My dad had a delivery to make about 5 hours away, I accompanied to help him stay awake. Here’s some stuff I wrote as we were coming home that may have been influenced by the Stephen King I was reading:
The sun comes out at intervals. The radio’s tuned to BBC2 but we can’t hear anything over the rattling and blowing of the old windows plus the shitty old air conditioning and the general buzz of the M5.
Up north we passed fields of cobs, pikey ponies my dad calls ’em. Now its cows, lying cudding or suckling with their eyes closed to the world.
We didn’t worry about forage last year and it looks to be the same this winter; so me and my dad discuss as we roar up and down the country in the Iveco that probably should be, but definitely isn’t being, limited to 60.
My dad ran haulage as a boy. He knows the motorways, not in the sense that he remembers every junction and wiggle-through necessary to cut across London’s arteries. Instead he knows the unwritten rules and, just has a sense of it I guess.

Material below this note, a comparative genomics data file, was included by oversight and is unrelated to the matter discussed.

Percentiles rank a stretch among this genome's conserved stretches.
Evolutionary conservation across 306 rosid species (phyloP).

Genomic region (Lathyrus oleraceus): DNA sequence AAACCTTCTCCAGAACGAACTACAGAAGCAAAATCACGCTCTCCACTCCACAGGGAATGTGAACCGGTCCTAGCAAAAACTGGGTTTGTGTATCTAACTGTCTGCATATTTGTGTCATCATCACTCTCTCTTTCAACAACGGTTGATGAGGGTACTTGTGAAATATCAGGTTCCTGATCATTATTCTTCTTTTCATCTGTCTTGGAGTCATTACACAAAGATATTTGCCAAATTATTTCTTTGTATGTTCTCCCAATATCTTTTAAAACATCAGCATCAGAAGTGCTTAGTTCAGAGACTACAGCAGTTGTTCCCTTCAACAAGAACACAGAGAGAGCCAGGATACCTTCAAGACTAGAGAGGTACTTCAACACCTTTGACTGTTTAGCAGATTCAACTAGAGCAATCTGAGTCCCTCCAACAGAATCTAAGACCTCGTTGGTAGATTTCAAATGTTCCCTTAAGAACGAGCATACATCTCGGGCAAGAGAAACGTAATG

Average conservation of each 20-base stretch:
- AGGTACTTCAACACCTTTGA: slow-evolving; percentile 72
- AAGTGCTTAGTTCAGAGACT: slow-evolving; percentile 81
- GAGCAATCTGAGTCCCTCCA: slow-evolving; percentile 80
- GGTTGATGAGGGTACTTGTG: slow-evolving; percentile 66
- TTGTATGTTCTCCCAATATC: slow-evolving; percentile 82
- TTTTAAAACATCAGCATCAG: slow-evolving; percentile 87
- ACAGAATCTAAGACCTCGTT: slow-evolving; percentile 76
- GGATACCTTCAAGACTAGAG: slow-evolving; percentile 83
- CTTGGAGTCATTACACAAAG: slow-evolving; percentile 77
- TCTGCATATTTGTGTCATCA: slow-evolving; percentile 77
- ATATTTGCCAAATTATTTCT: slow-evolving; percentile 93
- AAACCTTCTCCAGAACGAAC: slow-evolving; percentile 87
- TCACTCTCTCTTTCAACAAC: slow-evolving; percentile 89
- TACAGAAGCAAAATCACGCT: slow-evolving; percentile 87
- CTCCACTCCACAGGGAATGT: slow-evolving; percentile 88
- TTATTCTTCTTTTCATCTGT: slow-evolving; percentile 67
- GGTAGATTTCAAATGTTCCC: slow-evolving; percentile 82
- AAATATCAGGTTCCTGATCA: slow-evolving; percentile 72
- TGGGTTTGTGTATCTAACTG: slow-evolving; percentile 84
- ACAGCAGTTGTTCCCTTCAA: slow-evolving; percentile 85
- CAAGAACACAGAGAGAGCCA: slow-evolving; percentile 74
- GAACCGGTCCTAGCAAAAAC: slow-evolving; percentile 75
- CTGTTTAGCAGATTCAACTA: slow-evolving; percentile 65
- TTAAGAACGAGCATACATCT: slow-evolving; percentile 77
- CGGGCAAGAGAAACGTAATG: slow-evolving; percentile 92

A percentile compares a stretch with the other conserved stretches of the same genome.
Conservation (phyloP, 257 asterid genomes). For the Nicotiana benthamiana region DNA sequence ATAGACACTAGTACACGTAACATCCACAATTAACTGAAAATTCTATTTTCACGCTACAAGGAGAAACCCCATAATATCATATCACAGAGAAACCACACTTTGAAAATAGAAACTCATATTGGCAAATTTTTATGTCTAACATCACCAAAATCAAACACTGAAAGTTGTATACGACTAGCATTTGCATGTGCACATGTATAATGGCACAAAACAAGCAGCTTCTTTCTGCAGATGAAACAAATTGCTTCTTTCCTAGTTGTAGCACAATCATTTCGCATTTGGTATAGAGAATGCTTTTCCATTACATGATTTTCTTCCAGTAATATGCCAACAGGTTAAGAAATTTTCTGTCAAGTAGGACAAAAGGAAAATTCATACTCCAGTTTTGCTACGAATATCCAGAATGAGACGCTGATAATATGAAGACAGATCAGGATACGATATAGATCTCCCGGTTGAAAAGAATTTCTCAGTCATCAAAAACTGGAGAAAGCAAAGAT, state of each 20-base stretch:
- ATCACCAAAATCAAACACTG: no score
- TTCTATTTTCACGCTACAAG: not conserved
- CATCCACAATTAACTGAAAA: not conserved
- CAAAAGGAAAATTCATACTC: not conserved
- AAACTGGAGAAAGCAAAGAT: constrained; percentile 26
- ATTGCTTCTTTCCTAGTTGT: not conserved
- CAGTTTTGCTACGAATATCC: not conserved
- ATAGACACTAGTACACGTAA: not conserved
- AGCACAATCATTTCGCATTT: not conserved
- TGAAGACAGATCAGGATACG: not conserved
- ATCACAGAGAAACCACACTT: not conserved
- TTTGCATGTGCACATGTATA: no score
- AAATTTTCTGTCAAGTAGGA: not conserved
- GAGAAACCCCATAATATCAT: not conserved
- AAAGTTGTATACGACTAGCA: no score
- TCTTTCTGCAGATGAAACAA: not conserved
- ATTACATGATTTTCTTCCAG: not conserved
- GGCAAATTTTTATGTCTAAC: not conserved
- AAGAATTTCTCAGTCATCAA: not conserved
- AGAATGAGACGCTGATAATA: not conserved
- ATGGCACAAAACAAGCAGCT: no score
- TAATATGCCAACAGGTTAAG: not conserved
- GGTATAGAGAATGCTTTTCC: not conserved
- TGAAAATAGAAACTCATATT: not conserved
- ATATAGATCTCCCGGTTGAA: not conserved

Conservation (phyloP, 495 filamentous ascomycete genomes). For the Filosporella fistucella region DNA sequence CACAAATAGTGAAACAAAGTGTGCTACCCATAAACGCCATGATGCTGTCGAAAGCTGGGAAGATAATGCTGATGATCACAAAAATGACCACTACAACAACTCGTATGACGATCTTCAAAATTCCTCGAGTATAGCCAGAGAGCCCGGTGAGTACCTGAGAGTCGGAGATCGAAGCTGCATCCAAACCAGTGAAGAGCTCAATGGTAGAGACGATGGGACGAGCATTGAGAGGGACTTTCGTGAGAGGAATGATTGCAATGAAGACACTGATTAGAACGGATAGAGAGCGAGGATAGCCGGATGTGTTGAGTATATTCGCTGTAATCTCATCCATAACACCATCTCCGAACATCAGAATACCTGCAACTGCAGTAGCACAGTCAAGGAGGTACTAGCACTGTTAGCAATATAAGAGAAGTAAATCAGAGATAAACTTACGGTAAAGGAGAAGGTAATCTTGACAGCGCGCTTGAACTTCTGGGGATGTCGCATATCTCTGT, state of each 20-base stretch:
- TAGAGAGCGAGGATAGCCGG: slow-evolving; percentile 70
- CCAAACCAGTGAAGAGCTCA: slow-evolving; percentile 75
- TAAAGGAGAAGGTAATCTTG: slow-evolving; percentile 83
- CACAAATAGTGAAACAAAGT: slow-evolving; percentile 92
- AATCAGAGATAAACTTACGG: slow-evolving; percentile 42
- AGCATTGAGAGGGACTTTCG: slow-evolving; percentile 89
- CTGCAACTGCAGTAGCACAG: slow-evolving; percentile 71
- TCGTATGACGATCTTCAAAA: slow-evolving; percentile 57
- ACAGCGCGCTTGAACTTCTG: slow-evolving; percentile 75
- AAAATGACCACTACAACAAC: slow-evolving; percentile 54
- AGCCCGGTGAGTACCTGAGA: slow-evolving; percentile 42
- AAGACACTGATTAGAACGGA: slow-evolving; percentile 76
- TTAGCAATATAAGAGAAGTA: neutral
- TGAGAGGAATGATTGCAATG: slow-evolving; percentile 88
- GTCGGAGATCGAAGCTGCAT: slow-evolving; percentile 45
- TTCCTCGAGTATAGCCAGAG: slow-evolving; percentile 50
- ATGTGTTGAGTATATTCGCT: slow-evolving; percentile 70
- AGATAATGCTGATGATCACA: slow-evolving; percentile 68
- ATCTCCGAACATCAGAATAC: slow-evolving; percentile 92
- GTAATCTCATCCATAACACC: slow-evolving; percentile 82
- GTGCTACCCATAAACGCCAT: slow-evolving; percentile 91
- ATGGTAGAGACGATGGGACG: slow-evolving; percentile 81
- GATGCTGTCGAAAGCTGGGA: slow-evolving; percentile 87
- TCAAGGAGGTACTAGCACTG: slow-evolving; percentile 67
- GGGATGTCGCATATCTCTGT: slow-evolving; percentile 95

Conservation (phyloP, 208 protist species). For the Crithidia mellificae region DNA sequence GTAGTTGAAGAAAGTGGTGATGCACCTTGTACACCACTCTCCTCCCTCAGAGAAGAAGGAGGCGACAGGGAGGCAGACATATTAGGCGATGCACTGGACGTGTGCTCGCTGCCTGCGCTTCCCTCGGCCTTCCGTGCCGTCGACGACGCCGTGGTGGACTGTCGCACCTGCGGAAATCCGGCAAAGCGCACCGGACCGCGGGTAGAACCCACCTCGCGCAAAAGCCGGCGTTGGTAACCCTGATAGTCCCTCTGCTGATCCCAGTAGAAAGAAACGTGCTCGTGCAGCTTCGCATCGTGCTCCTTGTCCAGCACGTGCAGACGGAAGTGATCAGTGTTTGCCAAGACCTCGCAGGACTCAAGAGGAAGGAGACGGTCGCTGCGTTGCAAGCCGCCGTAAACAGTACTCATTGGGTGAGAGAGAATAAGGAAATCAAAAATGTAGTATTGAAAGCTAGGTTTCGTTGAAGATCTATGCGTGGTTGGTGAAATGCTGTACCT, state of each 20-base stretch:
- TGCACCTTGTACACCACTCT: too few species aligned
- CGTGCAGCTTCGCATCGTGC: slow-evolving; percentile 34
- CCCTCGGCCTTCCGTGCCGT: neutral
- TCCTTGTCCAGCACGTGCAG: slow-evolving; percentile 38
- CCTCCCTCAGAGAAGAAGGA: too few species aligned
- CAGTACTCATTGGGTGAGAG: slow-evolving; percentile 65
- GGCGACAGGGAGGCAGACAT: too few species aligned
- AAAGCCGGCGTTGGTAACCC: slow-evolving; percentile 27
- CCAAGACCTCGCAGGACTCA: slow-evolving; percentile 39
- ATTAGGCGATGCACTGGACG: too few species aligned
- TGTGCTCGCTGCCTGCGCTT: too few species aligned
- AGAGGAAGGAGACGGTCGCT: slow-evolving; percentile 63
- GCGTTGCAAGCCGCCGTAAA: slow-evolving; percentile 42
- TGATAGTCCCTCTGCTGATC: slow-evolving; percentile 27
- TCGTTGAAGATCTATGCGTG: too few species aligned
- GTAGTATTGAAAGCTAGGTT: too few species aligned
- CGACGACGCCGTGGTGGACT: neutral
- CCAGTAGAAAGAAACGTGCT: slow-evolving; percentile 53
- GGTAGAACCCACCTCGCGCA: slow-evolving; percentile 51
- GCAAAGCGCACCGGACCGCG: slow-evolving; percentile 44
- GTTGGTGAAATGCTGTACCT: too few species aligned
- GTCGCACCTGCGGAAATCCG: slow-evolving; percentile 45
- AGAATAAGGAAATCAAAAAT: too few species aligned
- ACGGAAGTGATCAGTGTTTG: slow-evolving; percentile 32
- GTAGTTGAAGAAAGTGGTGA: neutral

When you travel with a man like that across so much of such a varied country, even one day can tell you a lot about how it fares. How the forage is looking for this winter by the crops, how it was last winter by the condition of the cows and even how bad the recession is by the volume of staycationers coming down west.
All such things are discussed as we go, along with varied comments of the bikers we pass, their bikes, their size. My dads allowed to do that I guess, he rode a chopped up Triumph Bonneville back in the (his) day.
Nothing too interesting happening today. Though we did pass a car proper blazin’ as we came back past Bristol. Soon after we’d stopped to nap in a supermarket car park to ease the drowsiness of the warm, mal-ventilated cab.
A good day. Father-daughter bonding in a way most wouldn’t get. But we do, and that’s all t’matters.